Historic Childs: In 1959, Gaines celebrated Sesquicentennial
By Doug Farley, Cobblestone Museum Director – Vol 2. No. 46
GAINES – In 1959, the Hamlet of Childs joined forces with a handful of other hamlets in the Town of Gaines to celebrate the town’s Sesquicentennial, the 150th anniversary of its first settler in 1809. Leading up to the festivities, a Sesquicentennial Committee had been hard at work preparing a written history, as well as organizing several community events and celebrations to take place throughout the year.
The Sesquicentennial Committee was comprised of Supervisor Lester Canham, Honorary Chairman; J. Howard Pratt and Cary Lattin, Co-Chairmen; Mrs. Gerald (Janice) Thaine, Executive Secretary; Dean Sprague, Treasurer; Curtis Lyman, Program; Rev. John Minott, Donald Miles and Edwin Weeks, Program; Mrs. Harry Wilder, Hon. Bernard Ryan, and Thomas Heard, Jr., Advisors; and Miss Katharine Hutchinson, Promotion and Publicity. Sixty other town residents worked on various tasks including Antique Cars, Historical Booklet, Gaines Landmarks, Dance Committee, Auction, Parade and Floats, Midway Entertainment, and much more.
The Historical Booklet Committee presented the following dedication to their 32 page Sesquicentennial Publication:
“We wish to dedicate this booklet to your pioneer fathers and mothers who came into the Town of Gaines when it was a trackless wilderness and carved from that wilderness, our roads, our schools, our churches, our farms, our civilization – a righteous heritage of which we should be justly proud.”
Harriet Fitts Ryan, wife of Bernard Ryan, Chief Judge of the NYS Court of Claims, was called upon to write the sesquicentennial book’s Foreword. (The Ryan family is shown above in the 1930s with Mr. and Mrs. Franklin Roosevelt who made occasional trips to Gaines to visit the Ryan family.) Mrs. Ryan, originally from Mobile, Alabama, served the Sesquicentennial Committee as Hospitality Chair. Her Foreword to the publication follows:
“On a hot Fourth of July in 1921, I first set foot in the town of Gaines. I had thought my new home was in Albion, New York. But I was told in no uncertain terms, ‘You live in the Town of Gaines.” It was some time before I began to understand that the Town of Gaines was a township and to realize the miles encompassed therein. Gaines Village, Childs or Fairhaven, East Gaines, West Gaines, Gaines Basin, Five Corners, Eagle Harbor – it was some time before I realized that all of these constituted the Town of Gaines. However, in short time I realized the beauty of the homes and roads and by-ways of Gaines and the fine character of her citizens; and I felt proud to be an adopted daughter.
The beauty of the homes and the roads of Gaines is a direct inheritance from those who made the long trek over hill and stream from Massachusetts and Connecticut and settled these parts. They were the ones who planted the trees that were to grow into stately beauty and make travel on the Ridge the delight it is. God made the Ridge – mere man could have never given us the Ridge – but it was the early settlers who had the vision to set out the trees that would give shade and comfort to their descendants. They were the ones, also, who gathered stones from fields and lake and, with their own hands, erected the cobblestone houses of Gaines.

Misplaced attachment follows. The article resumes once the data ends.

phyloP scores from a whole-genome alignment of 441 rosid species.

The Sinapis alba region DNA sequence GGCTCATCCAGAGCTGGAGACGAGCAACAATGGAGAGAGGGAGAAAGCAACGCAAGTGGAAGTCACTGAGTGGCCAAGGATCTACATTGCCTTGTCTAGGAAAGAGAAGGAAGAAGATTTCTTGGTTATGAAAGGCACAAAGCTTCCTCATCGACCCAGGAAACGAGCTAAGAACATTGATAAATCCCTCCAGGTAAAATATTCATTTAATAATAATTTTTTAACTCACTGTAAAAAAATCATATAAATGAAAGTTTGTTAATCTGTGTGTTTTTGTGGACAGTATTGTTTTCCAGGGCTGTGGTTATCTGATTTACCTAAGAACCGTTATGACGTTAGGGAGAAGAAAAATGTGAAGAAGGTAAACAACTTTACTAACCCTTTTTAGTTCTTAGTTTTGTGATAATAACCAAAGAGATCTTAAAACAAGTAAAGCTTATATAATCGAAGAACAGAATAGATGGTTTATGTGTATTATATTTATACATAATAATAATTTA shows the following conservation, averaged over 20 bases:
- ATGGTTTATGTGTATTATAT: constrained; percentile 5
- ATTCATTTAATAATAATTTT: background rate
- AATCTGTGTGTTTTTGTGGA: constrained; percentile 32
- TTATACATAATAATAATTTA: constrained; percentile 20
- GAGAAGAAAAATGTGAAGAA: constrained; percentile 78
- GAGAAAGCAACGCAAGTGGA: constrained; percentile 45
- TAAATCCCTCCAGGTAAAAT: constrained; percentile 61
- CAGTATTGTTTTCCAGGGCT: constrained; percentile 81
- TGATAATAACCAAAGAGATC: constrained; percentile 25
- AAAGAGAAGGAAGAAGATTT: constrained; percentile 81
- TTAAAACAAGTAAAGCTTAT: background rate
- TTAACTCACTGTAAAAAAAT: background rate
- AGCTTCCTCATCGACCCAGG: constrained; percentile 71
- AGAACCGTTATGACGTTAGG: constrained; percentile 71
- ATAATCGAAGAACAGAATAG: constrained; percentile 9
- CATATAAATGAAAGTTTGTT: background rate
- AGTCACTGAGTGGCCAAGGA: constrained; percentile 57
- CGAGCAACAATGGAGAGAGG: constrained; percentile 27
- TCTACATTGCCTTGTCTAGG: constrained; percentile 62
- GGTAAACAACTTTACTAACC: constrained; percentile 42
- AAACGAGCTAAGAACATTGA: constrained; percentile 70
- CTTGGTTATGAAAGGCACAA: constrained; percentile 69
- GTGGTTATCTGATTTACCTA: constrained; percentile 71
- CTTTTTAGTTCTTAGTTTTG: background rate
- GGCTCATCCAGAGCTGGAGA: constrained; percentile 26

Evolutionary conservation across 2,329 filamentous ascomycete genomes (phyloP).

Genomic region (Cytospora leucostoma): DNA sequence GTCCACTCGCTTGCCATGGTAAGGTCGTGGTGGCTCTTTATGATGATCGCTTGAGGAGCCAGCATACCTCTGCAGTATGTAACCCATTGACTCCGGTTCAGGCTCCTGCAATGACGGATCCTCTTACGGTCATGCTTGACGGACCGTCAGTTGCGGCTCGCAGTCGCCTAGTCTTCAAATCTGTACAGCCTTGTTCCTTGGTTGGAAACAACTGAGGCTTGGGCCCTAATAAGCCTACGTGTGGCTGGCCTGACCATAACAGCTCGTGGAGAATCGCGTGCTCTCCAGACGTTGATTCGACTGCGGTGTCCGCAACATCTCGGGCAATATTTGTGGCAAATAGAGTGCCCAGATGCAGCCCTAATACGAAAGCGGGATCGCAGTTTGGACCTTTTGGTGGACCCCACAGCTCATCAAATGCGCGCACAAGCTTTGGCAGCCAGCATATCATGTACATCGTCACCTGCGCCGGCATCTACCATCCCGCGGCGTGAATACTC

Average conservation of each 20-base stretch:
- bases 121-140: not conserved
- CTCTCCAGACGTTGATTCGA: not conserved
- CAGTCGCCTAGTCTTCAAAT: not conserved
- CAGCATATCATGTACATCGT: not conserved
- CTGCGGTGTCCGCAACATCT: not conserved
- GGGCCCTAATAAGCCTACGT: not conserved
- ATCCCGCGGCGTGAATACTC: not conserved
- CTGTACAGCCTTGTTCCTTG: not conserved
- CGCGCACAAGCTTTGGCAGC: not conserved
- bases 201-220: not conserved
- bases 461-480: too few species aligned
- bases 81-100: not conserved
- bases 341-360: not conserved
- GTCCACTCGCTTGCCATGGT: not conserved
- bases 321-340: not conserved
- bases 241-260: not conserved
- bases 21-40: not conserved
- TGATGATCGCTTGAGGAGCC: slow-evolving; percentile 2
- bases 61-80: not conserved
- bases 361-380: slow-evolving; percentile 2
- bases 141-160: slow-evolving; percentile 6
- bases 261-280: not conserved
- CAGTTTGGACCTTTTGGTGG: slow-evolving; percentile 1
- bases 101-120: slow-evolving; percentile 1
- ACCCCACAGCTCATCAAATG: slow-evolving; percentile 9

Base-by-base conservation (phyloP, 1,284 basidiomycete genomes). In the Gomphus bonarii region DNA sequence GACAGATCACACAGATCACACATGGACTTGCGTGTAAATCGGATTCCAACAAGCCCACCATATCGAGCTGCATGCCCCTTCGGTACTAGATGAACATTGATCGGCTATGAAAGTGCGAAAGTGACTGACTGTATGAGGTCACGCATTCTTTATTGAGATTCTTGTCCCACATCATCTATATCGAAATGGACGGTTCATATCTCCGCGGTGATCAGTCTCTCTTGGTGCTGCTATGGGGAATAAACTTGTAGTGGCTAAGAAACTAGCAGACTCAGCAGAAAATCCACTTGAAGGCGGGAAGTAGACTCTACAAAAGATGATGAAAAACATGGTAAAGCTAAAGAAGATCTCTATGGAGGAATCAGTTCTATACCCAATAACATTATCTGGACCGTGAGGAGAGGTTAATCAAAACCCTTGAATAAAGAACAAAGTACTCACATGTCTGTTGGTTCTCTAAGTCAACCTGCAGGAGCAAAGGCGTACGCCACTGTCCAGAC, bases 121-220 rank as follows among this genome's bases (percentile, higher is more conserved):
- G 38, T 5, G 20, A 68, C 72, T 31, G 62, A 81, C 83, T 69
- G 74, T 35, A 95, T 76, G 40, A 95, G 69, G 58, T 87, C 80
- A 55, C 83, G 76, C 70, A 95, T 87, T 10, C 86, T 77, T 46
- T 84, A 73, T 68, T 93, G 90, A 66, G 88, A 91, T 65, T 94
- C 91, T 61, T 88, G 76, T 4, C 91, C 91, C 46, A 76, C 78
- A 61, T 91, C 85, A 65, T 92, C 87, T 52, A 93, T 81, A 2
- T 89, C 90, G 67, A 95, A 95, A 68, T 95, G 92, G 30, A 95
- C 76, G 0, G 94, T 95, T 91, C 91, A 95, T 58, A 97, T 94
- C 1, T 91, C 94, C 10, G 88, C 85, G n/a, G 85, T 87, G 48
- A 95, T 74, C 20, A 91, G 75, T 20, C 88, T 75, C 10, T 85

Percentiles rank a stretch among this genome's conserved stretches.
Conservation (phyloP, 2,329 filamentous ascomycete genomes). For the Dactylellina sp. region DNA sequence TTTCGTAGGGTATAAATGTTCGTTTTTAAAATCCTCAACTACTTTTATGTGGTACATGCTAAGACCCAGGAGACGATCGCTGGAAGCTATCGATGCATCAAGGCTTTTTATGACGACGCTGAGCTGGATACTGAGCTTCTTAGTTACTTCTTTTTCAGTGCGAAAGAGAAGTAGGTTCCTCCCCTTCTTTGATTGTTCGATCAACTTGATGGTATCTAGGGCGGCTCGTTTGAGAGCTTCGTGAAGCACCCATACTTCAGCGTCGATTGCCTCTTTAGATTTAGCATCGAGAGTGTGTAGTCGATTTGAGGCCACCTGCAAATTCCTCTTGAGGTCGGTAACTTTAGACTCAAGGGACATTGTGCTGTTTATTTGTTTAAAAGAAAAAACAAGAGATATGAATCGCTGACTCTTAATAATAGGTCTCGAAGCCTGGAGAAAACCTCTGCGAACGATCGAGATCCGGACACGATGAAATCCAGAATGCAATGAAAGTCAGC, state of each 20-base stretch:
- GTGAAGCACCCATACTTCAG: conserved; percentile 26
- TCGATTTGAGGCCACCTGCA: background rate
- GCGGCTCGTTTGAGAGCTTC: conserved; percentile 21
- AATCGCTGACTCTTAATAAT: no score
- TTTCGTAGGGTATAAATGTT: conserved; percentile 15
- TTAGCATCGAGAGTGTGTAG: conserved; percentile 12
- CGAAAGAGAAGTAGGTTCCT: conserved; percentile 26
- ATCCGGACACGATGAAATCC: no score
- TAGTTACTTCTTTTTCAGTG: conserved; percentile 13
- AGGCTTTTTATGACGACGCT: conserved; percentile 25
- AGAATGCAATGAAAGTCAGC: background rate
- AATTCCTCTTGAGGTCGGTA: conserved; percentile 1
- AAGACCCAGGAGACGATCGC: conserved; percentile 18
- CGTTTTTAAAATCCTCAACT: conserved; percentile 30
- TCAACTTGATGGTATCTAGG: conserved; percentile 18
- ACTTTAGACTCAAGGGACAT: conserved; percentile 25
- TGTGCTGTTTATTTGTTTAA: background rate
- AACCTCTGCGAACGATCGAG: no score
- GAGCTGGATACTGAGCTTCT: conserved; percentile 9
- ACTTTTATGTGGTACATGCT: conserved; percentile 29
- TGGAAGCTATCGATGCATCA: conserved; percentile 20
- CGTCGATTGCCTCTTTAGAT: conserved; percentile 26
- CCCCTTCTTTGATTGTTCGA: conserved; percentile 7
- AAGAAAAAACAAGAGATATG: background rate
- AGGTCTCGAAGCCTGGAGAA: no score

These cobblestone buildings, the fame of which has spread from coast to coast, are the pride of every resident of this vicinity, the envy of every passing traveler. Men and women of strength and determination were those pioneers – strong enough to journey by oxcart into a far country, determined enough to settle that country and make it a fair land. Men and women of vision and courage – vision enough to look to the future, courage enough to face the present. I, who can claim no descent from those sturdy men and women, am proud of what they did in those far-away days, am proud of the Town of Gaines. I am proud that my husband has lived all of his life in Gaines and that my sons are her native-born.
This sesqui-centennial is a tribute to the men and women who dared all and braved all, who left to us a goodly heritage. Now, let us who have come after them be worthy. Let us strive to leave behind us a community fair to behold, rich in tradition, in which our descendants will rejoice and be exceeding glad, a community that will inspire right living and the development of fine character. We have an obligation to the past and to the future. Noblesse oblige! There is more to it than two words. Let us fulfill that obligation.”
In those days, no historical celebration was complete without a beard growing contest. Over forty men participated in this face-lifting project and were photographed together for the August 13th issue of the Albion Advertiser.
Taking part included: (Front row) William Woolston, Theodore Schoonover, Thomas Manning, Glen Woolston, Ralph Appleton, Maynard Bannon, Gerald Thaine, David Sanford, and Everett Hobbs. (Middle row) Richard Appleton, Herbert Morrison, Paul Chappius, Richard Peruzzini, Harold Peruzzini, Peter Ricci, Wesley Bennett, James Kerridge, Colonel Ball, Dominic Martillotta, Sortman Jordan, Clure Appleton and Howard Pratt. (Back row) Jesse Downey, Carl Huthsteiner, Donald Bennett, Andrew Butz, Albert Neal, Jr., William Schuler, Terry Neal, Kenneth Drew, David Youngs, Wilbur Scroger, Royce Freeman, Wayne Rath, Gordon Miller, Arthur Gould, Richard Hill, David Vagg, Rev. John Minott, Whitney Howes and Clifford Allen.
Even registering for the beard growing contest involved some tongue-in-check humor. (Photo Courtesy Orleans County Historian)
On the day of the celebration, a gala parade took place from Childs to Gaines with floats, bands, horses, carriages and old cars. There was a historical exhibit, a horse show, church smorgasbord, Grange Square Dance and Carolyn Reed was chosen as Sesquicentennial Queen.